(Filed Under wholesale Lingerie News). The annual loss (fiscal year May 2019 to April 2020) at Wolford jumped to €27.42 million (about $31.8 million at current exchange rates) up from €11.10 million (about $12.9 million) for the previous year (2018/19).
Annual sales fell 13.6% to €118.5 million in 2019/20 (about $137.6 million), compared to €137.2 million (about $159.3 million) the fiscal year before. The Austria-based firm sells leg wear, bodysuits and underwear, as well as women’s clothing and accessories.
“The strong lock down measures and the restrictions imposed on travel due to the global pandemic had a decisive impact on all luxury sales particularly in the months of March and April 2020, when Wolford´s revenue fell by around 60%,” complained the firm.
Digital sales, however, rose during the lock down. “By the end of April 2020 the company´s online sales exceeded a like for like growth of 41%, the June revenues were even at 54% compared to last year and represent now more than 30% of the total revenue.”
A boost to company finances came at the end of May when it completed the sale of some company property in Bregenz for €72 million (about $83.6 million). “At the same time Wolford repaid all credit lines to its financing banks. Simultaneously, the company repaid the shareholder loan including interests granted by Wolford’s main shareholder Fosun Fashion Investment Holdings (HK) Limited, the firm reported at the time. “This means that our company is now debt-free and also has sufficient funds available to overcome the current crisis and drive forward the further development of the company as planned,” stated COO Andrew Thorndike.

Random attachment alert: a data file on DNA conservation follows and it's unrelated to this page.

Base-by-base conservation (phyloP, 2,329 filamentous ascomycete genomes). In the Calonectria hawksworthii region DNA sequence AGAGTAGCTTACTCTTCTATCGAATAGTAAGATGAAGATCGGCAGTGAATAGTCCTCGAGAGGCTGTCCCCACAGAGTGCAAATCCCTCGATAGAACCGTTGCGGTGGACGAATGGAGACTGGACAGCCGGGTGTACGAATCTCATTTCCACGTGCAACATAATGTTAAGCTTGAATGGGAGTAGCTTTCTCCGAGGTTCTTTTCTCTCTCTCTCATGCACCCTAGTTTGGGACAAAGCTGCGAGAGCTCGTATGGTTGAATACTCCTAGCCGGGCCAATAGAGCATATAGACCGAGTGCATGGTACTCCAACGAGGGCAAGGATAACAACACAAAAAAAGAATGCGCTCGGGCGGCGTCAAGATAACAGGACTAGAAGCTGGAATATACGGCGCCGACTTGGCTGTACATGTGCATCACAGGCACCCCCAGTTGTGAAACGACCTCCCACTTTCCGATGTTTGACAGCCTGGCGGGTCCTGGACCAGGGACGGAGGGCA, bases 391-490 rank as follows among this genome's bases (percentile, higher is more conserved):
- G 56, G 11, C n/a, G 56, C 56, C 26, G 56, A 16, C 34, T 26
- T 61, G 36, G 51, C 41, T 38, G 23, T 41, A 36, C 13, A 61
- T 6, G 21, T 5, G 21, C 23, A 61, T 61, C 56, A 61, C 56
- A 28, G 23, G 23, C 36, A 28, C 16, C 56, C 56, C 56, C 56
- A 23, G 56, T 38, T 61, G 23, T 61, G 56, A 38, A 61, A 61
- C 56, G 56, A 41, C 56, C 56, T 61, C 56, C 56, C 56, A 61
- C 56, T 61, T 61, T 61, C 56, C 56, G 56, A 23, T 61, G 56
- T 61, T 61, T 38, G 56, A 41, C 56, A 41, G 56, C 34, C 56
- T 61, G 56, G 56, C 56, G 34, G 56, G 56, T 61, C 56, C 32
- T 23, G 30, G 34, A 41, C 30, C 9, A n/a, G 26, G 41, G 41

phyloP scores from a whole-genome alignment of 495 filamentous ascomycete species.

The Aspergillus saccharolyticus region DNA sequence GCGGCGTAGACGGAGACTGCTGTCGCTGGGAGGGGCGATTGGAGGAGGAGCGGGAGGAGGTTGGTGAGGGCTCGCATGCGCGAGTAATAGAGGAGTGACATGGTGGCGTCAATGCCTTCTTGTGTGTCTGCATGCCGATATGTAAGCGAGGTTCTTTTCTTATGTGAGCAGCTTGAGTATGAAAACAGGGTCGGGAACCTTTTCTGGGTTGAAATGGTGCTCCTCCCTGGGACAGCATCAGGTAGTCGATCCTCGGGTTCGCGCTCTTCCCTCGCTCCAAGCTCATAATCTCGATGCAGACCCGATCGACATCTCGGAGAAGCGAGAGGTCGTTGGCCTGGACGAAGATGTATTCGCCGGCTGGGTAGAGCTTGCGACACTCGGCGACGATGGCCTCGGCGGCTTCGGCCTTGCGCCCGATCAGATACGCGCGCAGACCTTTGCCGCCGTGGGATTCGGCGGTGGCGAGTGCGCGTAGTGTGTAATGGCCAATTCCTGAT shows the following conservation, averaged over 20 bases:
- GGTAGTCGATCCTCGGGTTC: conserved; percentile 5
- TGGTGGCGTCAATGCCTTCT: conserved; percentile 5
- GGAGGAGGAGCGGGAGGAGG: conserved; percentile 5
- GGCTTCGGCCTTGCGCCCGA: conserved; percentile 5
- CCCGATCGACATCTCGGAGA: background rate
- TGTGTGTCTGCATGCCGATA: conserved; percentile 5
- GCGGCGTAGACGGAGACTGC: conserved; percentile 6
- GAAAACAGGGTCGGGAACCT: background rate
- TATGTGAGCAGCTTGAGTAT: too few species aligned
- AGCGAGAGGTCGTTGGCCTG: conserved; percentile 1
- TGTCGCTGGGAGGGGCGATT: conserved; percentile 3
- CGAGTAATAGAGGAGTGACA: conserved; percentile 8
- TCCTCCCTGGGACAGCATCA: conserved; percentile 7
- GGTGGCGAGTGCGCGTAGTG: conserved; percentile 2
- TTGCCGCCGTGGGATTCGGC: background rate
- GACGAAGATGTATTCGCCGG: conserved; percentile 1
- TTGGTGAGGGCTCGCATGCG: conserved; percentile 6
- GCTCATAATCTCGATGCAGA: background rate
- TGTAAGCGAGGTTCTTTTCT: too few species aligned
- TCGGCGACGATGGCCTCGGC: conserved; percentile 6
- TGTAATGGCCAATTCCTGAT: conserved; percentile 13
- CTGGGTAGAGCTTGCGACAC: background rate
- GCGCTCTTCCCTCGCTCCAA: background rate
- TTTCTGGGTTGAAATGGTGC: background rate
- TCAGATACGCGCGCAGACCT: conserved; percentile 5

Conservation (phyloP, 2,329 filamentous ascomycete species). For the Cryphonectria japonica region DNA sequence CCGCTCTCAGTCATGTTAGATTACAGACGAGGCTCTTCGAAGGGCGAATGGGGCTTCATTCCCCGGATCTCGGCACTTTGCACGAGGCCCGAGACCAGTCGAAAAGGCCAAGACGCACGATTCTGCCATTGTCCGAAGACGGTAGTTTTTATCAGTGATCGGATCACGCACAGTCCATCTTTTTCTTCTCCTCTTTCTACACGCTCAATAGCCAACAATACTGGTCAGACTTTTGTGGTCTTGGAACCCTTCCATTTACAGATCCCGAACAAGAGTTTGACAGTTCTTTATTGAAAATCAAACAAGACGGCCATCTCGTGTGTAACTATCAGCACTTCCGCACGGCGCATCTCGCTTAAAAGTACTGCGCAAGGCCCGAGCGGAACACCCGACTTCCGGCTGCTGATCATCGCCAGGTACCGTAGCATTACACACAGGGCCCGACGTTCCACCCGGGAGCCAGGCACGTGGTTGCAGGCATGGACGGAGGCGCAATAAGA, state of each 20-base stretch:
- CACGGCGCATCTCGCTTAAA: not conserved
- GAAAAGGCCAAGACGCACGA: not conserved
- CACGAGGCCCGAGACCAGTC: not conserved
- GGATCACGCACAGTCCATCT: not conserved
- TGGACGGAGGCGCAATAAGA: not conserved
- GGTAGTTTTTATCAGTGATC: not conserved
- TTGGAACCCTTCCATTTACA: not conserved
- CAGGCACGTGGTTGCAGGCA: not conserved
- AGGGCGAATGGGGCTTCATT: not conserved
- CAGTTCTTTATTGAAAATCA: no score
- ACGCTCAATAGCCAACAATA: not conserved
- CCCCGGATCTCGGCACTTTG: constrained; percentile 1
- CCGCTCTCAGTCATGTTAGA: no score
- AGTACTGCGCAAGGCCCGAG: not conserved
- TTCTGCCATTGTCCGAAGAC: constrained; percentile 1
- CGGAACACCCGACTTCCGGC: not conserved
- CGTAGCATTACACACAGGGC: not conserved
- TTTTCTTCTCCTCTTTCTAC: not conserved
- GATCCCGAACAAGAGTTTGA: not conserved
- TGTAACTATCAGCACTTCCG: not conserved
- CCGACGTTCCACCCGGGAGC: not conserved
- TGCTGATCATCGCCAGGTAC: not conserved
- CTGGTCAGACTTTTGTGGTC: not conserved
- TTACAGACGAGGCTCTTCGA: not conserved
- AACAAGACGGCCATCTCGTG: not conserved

Wolford’s new management team of Thorndike and CCO Silvia Azzali, both of whom assumed their roles in the fall of 2019, have been revamping the company, with steps that include “rightsizing” the “international store portfolio,” as well as “reducing rental payments, optimizing purchasing and procurement, and consistently enhancing efficiency in production and logistics,” according to the company. “One key supplementary measure is the 50% reduction of the time to market. Wolford aims to bring already its next spring/summer collection to the consumer in a significant shortened time frame.”
“Wolford made substantial investments in technology and staff for its online business, extended its distribution channels with additional sales partners, and restructured its design, marketing, and sales teams. Furthermore, the product portfolio has been streamlined, with key foundations being laid to extend the core Wolford brand.”
Looking ahead, the company stated, “the effects of the crisis were still clearly visible in May 2020, with a reduction in revenues of around 50%. This was due mainly to the fact that the reopening dates for individual boutiques varied widely from country to country. The boutiques in Austria, Germany, and Scandinavia were able to gradually reopen in the weeks from mid-April already, while those in France, Italy, Spain, and North America only reopened from the end of May onwards, and in some cases only from the end of June. Wolford plans to return to profitability on an operating level in 2021. —NM
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